Saturday, May 29, 2010

Heirloom Tomatoes

There is a lot written about heirloom tomatoes but it is also a topic I get a lot of questions from at the store. This is a reprint of an article I had in last year's store newsletter that I thought would be good to repeat on the blog, as well as give it a place to stay for reference.

There are some varying descriptions of the term heirloom as it applies to plants, but generally speaking it means a variety that is over 50 years old (although some people say they should be over 100 years old) and is open-pollinated, which means the seeds can be saved and the resulting plant will be the same as the parent (as opposed to hybrids where there are different parents and the seeds do not "breed true"). So why does this matter? As Lawrence Davis-Holler explains in his book The Tomato Festival Cookbook, the hybridization after World War II to develop tomatoes that could be picked early and shipped to grocery stores without bruising (thus thicker skins) came at a cost of flavor.

The interest in heirloom tomatoes became more focused with the creation of Seed Savers Exchange in 1975 and over the years farmers have been growing more heirlooms and selling them at farmers markets and restaurants.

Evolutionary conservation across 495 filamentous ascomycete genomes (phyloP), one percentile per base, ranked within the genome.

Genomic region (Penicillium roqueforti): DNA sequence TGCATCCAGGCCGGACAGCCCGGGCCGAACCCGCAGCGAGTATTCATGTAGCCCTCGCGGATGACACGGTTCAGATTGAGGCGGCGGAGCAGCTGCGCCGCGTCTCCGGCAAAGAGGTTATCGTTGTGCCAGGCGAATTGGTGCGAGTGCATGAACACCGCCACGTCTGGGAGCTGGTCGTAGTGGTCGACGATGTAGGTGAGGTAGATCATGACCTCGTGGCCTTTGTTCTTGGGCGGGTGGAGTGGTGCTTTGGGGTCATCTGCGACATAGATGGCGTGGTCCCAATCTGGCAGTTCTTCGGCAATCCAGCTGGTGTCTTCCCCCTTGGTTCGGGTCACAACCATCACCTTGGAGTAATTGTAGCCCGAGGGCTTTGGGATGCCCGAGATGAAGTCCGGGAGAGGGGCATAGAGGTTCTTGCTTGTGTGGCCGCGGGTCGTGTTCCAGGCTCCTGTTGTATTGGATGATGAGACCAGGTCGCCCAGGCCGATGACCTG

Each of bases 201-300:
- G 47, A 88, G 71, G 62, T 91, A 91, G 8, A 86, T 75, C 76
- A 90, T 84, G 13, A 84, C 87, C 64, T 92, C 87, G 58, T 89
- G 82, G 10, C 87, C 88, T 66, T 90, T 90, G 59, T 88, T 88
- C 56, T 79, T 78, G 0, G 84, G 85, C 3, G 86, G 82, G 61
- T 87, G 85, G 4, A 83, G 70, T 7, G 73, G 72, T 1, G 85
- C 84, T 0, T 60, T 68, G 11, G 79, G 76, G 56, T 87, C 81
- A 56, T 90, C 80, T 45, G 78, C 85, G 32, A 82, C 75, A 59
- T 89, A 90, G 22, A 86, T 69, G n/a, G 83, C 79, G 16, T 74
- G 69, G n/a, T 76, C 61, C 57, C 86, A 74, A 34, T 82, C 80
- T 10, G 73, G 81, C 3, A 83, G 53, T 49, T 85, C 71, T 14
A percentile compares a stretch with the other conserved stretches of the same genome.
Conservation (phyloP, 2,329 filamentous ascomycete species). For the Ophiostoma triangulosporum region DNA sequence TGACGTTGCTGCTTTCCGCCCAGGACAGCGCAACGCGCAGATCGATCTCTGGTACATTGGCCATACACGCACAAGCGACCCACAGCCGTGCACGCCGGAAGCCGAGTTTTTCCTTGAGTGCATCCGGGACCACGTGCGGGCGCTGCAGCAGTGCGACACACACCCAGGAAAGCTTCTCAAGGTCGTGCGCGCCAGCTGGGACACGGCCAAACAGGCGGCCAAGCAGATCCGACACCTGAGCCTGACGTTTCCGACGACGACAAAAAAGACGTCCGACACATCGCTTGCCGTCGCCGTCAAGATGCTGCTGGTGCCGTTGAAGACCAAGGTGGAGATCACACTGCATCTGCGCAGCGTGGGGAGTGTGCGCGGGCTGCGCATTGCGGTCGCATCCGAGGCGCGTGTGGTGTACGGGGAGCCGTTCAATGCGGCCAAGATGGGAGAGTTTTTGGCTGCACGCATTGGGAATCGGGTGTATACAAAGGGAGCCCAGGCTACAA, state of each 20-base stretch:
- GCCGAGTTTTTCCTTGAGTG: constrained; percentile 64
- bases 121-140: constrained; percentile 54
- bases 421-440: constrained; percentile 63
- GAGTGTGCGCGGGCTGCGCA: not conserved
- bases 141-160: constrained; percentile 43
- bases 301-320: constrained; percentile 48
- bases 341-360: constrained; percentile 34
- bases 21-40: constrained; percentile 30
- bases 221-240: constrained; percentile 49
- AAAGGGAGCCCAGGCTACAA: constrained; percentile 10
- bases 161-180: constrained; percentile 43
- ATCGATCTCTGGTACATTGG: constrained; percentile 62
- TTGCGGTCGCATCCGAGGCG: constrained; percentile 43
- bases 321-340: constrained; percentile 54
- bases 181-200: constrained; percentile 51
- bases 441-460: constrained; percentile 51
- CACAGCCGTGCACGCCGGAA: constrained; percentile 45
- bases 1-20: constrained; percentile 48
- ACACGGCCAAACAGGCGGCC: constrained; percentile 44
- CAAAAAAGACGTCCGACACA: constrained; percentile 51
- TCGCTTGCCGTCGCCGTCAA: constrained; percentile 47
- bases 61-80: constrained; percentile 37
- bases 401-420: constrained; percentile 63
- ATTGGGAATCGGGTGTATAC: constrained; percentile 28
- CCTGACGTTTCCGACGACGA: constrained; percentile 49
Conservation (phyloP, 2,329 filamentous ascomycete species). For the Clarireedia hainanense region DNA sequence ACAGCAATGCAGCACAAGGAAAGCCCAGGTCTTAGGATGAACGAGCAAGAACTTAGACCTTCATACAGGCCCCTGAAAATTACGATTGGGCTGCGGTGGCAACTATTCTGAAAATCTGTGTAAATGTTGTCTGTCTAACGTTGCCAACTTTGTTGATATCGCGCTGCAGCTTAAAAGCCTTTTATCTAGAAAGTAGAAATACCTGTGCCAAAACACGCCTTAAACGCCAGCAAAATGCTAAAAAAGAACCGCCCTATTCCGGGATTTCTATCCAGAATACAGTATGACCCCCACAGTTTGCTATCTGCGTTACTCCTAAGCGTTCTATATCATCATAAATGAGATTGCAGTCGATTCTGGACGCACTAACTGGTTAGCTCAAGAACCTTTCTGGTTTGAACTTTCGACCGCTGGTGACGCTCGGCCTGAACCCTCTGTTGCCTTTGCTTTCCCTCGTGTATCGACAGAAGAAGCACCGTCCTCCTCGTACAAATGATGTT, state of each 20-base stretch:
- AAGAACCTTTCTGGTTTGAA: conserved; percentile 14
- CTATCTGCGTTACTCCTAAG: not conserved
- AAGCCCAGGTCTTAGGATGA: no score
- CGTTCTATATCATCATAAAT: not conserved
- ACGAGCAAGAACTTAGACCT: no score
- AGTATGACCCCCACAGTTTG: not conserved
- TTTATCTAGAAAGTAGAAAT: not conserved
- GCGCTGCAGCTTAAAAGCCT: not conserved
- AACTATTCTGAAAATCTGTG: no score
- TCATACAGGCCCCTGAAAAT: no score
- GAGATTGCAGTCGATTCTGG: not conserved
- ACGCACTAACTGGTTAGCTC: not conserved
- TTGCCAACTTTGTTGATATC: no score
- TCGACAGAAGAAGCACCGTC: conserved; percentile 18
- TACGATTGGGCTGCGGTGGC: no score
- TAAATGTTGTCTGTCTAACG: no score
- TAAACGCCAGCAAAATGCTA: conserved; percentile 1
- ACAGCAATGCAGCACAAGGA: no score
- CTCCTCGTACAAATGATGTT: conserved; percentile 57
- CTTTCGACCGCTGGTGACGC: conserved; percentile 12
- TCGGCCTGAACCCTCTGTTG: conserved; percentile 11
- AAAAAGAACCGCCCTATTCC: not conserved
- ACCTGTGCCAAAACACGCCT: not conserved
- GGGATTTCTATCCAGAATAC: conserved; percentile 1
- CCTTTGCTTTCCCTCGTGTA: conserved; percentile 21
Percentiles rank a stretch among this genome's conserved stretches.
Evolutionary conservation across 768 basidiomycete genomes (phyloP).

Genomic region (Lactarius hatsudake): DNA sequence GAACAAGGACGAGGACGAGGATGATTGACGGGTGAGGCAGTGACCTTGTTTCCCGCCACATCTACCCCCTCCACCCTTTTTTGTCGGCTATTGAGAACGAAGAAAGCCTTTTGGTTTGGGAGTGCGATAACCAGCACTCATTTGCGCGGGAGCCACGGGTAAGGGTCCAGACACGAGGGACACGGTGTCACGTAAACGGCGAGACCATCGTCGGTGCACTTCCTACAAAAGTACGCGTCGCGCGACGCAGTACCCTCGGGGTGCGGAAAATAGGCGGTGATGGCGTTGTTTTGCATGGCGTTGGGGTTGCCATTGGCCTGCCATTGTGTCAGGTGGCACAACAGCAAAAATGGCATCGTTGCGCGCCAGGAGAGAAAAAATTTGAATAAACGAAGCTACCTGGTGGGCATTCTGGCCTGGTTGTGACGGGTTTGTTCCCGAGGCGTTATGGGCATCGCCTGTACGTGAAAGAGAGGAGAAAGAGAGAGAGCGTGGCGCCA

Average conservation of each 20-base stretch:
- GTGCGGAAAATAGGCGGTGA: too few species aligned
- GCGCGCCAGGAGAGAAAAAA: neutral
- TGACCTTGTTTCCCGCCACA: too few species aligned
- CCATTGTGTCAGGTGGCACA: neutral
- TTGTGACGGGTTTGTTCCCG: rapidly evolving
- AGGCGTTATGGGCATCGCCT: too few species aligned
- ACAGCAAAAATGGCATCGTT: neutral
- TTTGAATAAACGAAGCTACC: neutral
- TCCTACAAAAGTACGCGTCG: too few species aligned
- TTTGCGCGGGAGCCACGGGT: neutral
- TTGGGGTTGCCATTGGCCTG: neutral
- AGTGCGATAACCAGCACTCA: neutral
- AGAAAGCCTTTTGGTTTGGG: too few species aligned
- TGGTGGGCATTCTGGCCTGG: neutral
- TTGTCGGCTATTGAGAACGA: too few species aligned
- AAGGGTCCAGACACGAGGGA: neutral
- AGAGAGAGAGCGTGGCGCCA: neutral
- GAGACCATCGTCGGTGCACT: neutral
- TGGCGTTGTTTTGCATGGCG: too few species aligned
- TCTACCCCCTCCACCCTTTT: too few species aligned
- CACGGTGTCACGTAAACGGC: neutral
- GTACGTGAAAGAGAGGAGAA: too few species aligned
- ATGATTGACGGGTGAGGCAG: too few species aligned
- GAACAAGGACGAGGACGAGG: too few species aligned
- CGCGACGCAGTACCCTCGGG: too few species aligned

And you can grow your own and I would suggest you put in at least a few heirlooms with your other tomatoes, if not just grow heirlooms. Heirloom tomatoes come in almost every size and shape imaginable and that is one of the fun things about growing them. Brandywine can grow up to several pounds and is considered by many to be the best tasting tomato. Colors of heirloom tomatoes can vary from red and pink to black, purple, yellow and green. I love Striped Zebra (green with stripes) and Cherokee Purple and other great named ones are Black Prince, Great White (which is actually yellow) and Striped Cavern to name a few. Many of the heirloom tomatoes have great stories, and whole articles can be written on any one of them, making them even more interesting to grow.

Green Striped Zebra

Do you have a favorite heirloom? Post your favorite here.

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